The Play That Goes Wrong

P.G. Wodehouse meets Panto is the quickest way I can sum up Mischief Theatre’s production of ‘The Play That Goes Wrong’. Right from the beginning the cast are seen setting up the stage as the audience filter in drawing a lucky one to hold a few props in place, even with this largely silent background piece the chuckles are already starting to spread around the audience and in turn setting the tone for what’s to come.

With everyone seated out comes Patrick Warner as Cornley Polytechnic Drama Society’s Director offering a brief a history of the group and some of their previous troubled shows, to say anymore than that on the matter would ruin the delightfully simple yet exceptionally amusing gags delivered by Warner before introducing the Murder at Haversham Manor.

As Warner retreats the curtains open to a lavish set; that also somehow seems not too different to the kind you might see by most amateur drama societies; offering multiple levels and props all round each precisely set up for a gag somewhere down the line. It’s the comparisons to amateur drama that really allows the performance to shine, as mistakes begin to get made, lines forgotten and the props go missing it becomes and all too eerie comparison to anyone who has ever given theatre a go. Bring in Graeme Rooney’s stage manager as he forgets to bring on lights and sounds in time, or bumbles around with the audience looking for his lost Duran Duran CDs. Though he appears very much the brooding tech who’d rather be behind the scenes, he instead comes off as one of the most lovable members of the cast lapping up the limelight from time to time.

I’m happy to say that not a single cast member lets down this ensemble performance each has a role to play; Edward Judge’s Thomas Colleymoore appears very much as the uptight to the book actor, ensuring all lines as delivered exactly as they should be. Never breaking character but also quite unable to deal with mistakes as they come – leading to so beautifully timed pauses. Meanwhile Edward Howells’ Perkins bumbles round the stage as the service man pouring drinks and other necessities, while equally bumbling any words past four syllables. Patrick Warner returns as the Detective eager to crack the case, though more often cracking down on the casts blunders left, right and centre. Not to be undone by the gents Natasha Culley and Katie Bernstein perform a fantastic competitive performance of Florence Colleymoore squabbling over lines, stage time and eventually each other; despite this, both are given ample opportunity to steal the stage which they do time and time again. Though it has to be Alastair Kirton’s Cecil Haversham that really steals the show, initially quite timid he quickly comes to love the attention the audience are giving him, as he ‘Mr Bean’s’ his performance for every extra little laugh and never failing to get any. Jason Callender also plays the victim stealing more than his fair share of laughs; despite the lack of lines; as the cast trample all over him as he ragdolls around the stage.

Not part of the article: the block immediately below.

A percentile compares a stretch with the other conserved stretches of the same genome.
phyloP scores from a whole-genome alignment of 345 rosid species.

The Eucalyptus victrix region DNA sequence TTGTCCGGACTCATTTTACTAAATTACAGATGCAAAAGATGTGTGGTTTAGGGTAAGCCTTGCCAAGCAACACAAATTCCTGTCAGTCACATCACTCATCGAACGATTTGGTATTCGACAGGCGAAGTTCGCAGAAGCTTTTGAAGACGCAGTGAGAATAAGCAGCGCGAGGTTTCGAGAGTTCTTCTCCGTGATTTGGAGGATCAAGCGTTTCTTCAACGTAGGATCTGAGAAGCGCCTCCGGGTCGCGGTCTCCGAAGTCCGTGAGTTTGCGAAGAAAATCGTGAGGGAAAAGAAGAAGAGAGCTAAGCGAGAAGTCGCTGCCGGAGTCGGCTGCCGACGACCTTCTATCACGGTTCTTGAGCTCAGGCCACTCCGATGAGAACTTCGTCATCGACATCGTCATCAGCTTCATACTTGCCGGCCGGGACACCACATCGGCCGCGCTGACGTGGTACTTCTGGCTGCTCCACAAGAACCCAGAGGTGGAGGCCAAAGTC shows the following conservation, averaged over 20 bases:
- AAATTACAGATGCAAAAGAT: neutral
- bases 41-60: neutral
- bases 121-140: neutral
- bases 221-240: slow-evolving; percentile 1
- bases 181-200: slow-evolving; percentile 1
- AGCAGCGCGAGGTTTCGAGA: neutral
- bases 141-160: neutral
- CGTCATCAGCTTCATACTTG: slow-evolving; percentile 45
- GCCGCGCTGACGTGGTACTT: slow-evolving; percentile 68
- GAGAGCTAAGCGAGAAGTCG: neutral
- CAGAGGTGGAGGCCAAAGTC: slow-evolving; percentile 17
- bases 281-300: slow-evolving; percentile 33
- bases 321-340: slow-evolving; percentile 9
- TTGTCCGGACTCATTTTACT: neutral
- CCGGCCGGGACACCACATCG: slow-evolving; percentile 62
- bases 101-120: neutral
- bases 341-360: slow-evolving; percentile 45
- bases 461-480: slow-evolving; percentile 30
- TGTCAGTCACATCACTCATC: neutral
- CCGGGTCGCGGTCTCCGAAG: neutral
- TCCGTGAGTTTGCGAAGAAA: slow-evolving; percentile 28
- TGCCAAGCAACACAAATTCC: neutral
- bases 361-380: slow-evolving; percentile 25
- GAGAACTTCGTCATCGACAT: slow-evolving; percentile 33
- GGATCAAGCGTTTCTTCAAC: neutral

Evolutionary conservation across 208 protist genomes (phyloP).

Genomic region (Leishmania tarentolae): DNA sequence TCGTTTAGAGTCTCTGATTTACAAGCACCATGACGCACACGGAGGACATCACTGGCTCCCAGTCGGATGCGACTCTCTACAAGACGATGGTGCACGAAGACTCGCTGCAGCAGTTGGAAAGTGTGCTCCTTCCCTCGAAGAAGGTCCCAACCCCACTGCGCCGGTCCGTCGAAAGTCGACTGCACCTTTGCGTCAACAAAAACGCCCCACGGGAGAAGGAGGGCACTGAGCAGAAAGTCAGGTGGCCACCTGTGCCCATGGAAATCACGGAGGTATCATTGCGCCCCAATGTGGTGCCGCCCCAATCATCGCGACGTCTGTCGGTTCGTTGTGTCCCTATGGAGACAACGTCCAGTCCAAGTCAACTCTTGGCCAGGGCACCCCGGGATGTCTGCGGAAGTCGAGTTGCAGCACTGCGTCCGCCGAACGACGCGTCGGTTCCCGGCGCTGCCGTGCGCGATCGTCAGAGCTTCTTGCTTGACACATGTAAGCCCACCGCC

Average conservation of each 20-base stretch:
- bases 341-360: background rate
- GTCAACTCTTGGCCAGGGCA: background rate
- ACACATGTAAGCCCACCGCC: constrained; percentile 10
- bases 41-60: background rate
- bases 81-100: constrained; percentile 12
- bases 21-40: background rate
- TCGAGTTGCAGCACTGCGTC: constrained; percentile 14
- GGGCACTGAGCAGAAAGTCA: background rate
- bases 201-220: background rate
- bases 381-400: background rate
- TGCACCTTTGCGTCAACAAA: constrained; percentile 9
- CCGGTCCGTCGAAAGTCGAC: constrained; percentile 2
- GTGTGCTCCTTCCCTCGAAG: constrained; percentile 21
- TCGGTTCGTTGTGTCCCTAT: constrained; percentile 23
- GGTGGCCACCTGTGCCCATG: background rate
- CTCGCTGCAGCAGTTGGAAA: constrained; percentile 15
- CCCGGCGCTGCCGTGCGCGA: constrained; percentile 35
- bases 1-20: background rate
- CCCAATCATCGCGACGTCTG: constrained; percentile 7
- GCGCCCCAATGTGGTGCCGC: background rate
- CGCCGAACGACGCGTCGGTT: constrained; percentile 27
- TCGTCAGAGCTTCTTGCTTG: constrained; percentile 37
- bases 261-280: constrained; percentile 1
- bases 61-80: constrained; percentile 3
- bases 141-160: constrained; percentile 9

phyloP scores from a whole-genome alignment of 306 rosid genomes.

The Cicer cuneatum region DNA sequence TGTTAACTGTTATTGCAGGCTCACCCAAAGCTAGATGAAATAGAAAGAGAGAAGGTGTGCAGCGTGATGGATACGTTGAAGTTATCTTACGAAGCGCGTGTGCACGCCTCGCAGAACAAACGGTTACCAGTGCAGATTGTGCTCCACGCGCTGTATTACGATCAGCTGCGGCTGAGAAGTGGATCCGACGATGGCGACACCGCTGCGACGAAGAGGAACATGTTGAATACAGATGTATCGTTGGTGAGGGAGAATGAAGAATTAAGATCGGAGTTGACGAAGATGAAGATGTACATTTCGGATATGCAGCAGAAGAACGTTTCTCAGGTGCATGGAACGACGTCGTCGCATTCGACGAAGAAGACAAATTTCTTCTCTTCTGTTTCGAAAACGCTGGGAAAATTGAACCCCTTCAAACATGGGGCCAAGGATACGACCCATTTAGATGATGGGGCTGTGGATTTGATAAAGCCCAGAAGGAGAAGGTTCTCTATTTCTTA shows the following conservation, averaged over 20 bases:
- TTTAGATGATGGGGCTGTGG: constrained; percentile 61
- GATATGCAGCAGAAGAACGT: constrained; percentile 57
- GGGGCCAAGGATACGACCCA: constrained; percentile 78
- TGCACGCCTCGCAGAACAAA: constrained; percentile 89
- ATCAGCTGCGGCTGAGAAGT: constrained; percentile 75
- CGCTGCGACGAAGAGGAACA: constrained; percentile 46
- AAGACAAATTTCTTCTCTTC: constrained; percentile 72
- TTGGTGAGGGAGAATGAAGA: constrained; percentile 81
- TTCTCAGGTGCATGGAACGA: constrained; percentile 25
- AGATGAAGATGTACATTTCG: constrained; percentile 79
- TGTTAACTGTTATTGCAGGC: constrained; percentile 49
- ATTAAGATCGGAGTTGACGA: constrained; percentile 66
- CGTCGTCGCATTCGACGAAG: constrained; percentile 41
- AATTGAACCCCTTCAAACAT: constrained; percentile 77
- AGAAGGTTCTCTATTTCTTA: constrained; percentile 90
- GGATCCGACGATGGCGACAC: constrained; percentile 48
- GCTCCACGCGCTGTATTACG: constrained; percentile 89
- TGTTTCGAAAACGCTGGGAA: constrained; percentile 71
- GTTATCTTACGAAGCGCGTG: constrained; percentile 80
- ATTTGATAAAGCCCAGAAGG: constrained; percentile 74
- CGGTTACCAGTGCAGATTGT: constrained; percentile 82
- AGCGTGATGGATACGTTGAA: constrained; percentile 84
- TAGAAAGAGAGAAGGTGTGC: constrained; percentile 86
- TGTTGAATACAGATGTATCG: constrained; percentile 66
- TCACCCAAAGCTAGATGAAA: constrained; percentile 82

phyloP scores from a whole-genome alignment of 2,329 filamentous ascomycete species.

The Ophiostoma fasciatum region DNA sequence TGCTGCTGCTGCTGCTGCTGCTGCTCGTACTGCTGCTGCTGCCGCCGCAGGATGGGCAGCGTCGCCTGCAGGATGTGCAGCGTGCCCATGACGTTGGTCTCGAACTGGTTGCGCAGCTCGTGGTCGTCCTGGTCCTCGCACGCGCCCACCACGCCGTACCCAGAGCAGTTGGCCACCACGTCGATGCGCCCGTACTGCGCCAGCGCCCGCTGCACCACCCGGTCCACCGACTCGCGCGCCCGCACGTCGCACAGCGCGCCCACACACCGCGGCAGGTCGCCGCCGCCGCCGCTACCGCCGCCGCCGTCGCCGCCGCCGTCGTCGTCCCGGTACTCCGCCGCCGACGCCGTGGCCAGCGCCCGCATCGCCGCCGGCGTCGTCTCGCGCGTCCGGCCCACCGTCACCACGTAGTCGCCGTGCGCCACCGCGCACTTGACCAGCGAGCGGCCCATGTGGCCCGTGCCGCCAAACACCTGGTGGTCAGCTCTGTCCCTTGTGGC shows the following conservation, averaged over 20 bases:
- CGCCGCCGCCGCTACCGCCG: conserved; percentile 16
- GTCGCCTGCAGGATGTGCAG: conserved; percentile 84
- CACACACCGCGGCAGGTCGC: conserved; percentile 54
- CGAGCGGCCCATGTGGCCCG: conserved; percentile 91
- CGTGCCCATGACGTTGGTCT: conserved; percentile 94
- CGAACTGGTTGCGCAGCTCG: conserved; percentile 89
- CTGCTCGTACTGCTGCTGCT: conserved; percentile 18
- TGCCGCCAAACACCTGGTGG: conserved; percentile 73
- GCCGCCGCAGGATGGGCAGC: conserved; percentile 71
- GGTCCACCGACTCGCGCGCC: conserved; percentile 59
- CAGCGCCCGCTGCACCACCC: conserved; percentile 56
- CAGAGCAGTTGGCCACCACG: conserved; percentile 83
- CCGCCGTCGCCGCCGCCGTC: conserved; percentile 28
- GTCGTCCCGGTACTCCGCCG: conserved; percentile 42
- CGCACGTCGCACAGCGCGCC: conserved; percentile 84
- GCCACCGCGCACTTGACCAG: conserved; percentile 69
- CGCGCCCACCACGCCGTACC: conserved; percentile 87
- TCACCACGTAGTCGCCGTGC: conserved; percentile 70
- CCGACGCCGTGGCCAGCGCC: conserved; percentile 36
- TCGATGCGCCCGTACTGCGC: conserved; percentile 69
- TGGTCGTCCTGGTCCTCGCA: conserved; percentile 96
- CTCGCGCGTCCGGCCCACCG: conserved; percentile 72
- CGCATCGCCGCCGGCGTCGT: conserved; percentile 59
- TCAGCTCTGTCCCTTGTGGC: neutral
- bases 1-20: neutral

As we break for the end of the first half, I found myself very much in need of a moment to catch my breath and recover from all the laughter. Though as we return for the second half the shows niggling issues come to light. As the plot continues and the chaos jumps through the roof I found it very difficult to keep up with what was being said on stage, with the pacing being so fast that once I lost the thread of the plot I found it difficult to get back on. All in all though the plot matters little and the jokes are so incredibly well performed, along with perfectly timed that it all comes together as a perfectly knitted performance and a must see.

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